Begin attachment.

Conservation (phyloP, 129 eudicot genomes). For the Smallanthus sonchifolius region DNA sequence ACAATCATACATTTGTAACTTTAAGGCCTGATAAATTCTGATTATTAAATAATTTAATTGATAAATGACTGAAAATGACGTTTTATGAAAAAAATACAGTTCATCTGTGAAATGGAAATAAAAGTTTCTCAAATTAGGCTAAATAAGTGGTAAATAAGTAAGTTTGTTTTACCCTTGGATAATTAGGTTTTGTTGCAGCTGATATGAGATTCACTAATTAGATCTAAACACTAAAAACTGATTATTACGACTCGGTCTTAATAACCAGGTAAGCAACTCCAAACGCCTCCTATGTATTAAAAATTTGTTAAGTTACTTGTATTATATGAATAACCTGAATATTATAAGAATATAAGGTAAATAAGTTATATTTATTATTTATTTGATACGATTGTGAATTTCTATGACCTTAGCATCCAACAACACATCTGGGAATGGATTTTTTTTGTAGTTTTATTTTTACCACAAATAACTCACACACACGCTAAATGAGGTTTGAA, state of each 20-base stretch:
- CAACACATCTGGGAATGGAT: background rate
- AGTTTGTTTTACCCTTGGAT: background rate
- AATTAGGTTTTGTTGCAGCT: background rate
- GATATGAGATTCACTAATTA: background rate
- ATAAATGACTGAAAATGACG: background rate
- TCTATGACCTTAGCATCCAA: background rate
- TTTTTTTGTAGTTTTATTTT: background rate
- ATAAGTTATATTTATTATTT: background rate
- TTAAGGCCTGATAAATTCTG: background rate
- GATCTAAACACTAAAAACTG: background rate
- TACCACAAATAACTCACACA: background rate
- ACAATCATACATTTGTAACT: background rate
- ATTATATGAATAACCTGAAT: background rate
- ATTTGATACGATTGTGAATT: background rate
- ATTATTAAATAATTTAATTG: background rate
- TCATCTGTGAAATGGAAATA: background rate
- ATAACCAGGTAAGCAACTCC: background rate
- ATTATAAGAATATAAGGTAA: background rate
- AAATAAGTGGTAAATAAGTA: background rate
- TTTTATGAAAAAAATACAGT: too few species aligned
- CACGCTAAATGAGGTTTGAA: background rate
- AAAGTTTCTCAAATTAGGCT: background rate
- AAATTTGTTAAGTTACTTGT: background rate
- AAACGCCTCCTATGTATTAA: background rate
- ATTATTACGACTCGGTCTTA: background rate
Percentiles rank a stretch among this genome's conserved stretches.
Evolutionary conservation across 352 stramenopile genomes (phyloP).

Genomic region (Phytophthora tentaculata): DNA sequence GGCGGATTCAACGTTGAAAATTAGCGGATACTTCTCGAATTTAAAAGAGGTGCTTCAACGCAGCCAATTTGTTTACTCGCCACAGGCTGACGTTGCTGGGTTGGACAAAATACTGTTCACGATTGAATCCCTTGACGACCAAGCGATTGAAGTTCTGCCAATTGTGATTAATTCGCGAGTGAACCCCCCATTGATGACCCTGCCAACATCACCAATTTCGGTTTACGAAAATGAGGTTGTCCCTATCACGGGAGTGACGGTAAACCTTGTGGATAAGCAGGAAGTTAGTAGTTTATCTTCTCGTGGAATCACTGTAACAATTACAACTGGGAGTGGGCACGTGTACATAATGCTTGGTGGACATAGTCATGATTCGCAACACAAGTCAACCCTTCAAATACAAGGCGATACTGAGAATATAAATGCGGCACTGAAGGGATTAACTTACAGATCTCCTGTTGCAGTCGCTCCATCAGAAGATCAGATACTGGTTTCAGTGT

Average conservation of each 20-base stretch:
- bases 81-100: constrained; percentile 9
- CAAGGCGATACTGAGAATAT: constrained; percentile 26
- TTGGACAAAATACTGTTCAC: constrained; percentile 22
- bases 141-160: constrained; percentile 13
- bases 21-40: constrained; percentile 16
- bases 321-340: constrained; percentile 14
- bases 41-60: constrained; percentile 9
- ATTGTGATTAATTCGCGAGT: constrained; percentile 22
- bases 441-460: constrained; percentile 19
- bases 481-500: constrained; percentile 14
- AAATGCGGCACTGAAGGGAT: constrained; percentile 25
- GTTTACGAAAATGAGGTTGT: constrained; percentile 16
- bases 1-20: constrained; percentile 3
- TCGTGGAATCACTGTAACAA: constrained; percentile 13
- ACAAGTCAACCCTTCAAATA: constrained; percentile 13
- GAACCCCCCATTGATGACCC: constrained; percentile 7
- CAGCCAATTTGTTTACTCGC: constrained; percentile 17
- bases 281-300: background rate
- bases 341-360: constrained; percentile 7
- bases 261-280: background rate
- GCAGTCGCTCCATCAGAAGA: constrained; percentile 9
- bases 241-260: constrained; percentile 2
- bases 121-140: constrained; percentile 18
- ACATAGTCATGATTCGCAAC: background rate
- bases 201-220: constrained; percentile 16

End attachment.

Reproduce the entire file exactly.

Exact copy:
Conservation (phyloP, 129 eudicot genomes). For the Smallanthus sonchifolius region DNA sequence ACAATCATACATTTGTAACTTTAAGGCCTGATAAATTCTGATTATTAAATAATTTAATTGATAAATGACTGAAAATGACGTTTTATGAAAAAAATACAGTTCATCTGTGAAATGGAAATAAAAGTTTCTCAAATTAGGCTAAATAAGTGGTAAATAAGTAAGTTTGTTTTACCCTTGGATAATTAGGTTTTGTTGCAGCTGATATGAGATTCACTAATTAGATCTAAACACTAAAAACTGATTATTACGACTCGGTCTTAATAACCAGGTAAGCAACTCCAAACGCCTCCTATGTATTAAAAATTTGTTAAGTTACTTGTATTATATGAATAACCTGAATATTATAAGAATATAAGGTAAATAAGTTATATTTATTATTTATTTGATACGATTGTGAATTTCTATGACCTTAGCATCCAACAACACATCTGGGAATGGATTTTTTTTGTAGTTTTATTTTTACCACAAATAACTCACACACACGCTAAATGAGGTTTGAA, state of each 20-base stretch:
- CAACACATCTGGGAATGGAT: background rate
- AGTTTGTTTTACCCTTGGAT: background rate
- AATTAGGTTTTGTTGCAGCT: background rate
- GATATGAGATTCACTAATTA: background rate
- ATAAATGACTGAAAATGACG: background rate
- TCTATGACCTTAGCATCCAA: background rate
- TTTTTTTGTAGTTTTATTTT: background rate
- ATAAGTTATATTTATTATTT: background rate
- TTAAGGCCTGATAAATTCTG: background rate
- GATCTAAACACTAAAAACTG: background rate
- TACCACAAATAACTCACACA: background rate
- ACAATCATACATTTGTAACT: background rate
- ATTATATGAATAACCTGAAT: background rate
- ATTTGATACGATTGTGAATT: background rate
- ATTATTAAATAATTTAATTG: background rate
- TCATCTGTGAAATGGAAATA: background rate
- ATAACCAGGTAAGCAACTCC: background rate
- ATTATAAGAATATAAGGTAA: background rate
- AAATAAGTGGTAAATAAGTA: background rate
- TTTTATGAAAAAAATACAGT: too few species aligned
- CACGCTAAATGAGGTTTGAA: background rate
- AAAGTTTCTCAAATTAGGCT: background rate
- AAATTTGTTAAGTTACTTGT: background rate
- AAACGCCTCCTATGTATTAA: background rate
- ATTATTACGACTCGGTCTTA: background rate
Percentiles rank a stretch among this genome's conserved stretches.
Evolutionary conservation across 352 stramenopile genomes (phyloP).

Genomic region (Phytophthora tentaculata): DNA sequence GGCGGATTCAACGTTGAAAATTAGCGGATACTTCTCGAATTTAAAAGAGGTGCTTCAACGCAGCCAATTTGTTTACTCGCCACAGGCTGACGTTGCTGGGTTGGACAAAATACTGTTCACGATTGAATCCCTTGACGACCAAGCGATTGAAGTTCTGCCAATTGTGATTAATTCGCGAGTGAACCCCCCATTGATGACCCTGCCAACATCACCAATTTCGGTTTACGAAAATGAGGTTGTCCCTATCACGGGAGTGACGGTAAACCTTGTGGATAAGCAGGAAGTTAGTAGTTTATCTTCTCGTGGAATCACTGTAACAATTACAACTGGGAGTGGGCACGTGTACATAATGCTTGGTGGACATAGTCATGATTCGCAACACAAGTCAACCCTTCAAATACAAGGCGATACTGAGAATATAAATGCGGCACTGAAGGGATTAACTTACAGATCTCCTGTTGCAGTCGCTCCATCAGAAGATCAGATACTGGTTTCAGTGT

Average conservation of each 20-base stretch:
- bases 81-100: constrained; percentile 9
- CAAGGCGATACTGAGAATAT: constrained; percentile 26
- TTGGACAAAATACTGTTCAC: constrained; percentile 22
- bases 141-160: constrained; percentile 13
- bases 21-40: constrained; percentile 16
- bases 321-340: constrained; percentile 14
- bases 41-60: constrained; percentile 9
- ATTGTGATTAATTCGCGAGT: constrained; percentile 22
- bases 441-460: constrained; percentile 19
- bases 481-500: constrained; percentile 14
- AAATGCGGCACTGAAGGGAT: constrained; percentile 25
- GTTTACGAAAATGAGGTTGT: constrained; percentile 16
- bases 1-20: constrained; percentile 3
- TCGTGGAATCACTGTAACAA: constrained; percentile 13
- ACAAGTCAACCCTTCAAATA: constrained; percentile 13
- GAACCCCCCATTGATGACCC: constrained; percentile 7
- CAGCCAATTTGTTTACTCGC: constrained; percentile 17
- bases 281-300: background rate
- bases 341-360: constrained; percentile 7
- bases 261-280: background rate
- GCAGTCGCTCCATCAGAAGA: constrained; percentile 9
- bases 241-260: constrained; percentile 2
- bases 121-140: constrained; percentile 18
- ACATAGTCATGATTCGCAAC: background rate
- bases 201-220: constrained; percentile 16